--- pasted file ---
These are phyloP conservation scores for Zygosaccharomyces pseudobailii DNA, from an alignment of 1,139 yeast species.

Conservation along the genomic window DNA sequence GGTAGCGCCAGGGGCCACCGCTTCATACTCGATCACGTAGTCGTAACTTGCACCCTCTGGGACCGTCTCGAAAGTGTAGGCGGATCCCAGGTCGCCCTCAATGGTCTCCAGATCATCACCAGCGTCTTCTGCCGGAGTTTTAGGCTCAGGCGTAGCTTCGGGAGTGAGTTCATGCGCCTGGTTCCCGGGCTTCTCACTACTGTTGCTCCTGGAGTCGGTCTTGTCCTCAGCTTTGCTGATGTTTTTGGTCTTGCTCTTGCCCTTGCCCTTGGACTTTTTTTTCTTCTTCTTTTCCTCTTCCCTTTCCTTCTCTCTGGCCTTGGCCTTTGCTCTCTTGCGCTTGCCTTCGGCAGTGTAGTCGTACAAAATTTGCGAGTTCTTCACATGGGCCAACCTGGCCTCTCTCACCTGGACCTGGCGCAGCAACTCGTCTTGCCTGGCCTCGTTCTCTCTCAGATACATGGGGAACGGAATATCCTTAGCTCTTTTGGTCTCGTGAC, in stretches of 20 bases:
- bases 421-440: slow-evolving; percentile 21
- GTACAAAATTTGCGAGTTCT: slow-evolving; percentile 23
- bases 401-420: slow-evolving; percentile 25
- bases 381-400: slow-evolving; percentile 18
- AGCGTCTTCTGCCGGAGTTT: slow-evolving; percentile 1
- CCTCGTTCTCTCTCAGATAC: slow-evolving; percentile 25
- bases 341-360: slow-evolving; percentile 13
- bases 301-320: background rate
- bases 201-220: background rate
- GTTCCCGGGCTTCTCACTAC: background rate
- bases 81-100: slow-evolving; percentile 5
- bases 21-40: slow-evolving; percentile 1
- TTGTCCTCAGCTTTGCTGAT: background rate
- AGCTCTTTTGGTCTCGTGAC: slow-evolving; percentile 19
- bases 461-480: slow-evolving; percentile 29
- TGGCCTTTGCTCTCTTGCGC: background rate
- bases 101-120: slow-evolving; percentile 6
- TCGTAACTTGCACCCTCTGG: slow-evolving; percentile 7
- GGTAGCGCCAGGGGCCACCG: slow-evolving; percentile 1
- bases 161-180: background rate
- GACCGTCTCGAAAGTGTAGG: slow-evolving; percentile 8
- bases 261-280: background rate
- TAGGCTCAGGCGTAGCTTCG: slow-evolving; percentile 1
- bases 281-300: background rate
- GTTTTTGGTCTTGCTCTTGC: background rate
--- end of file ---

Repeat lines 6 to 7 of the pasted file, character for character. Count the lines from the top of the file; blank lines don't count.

- bases 381-400: slow-evolving; percentile 18
- AGCGTCTTCTGCCGGAGTTT: slow-evolving; percentile 1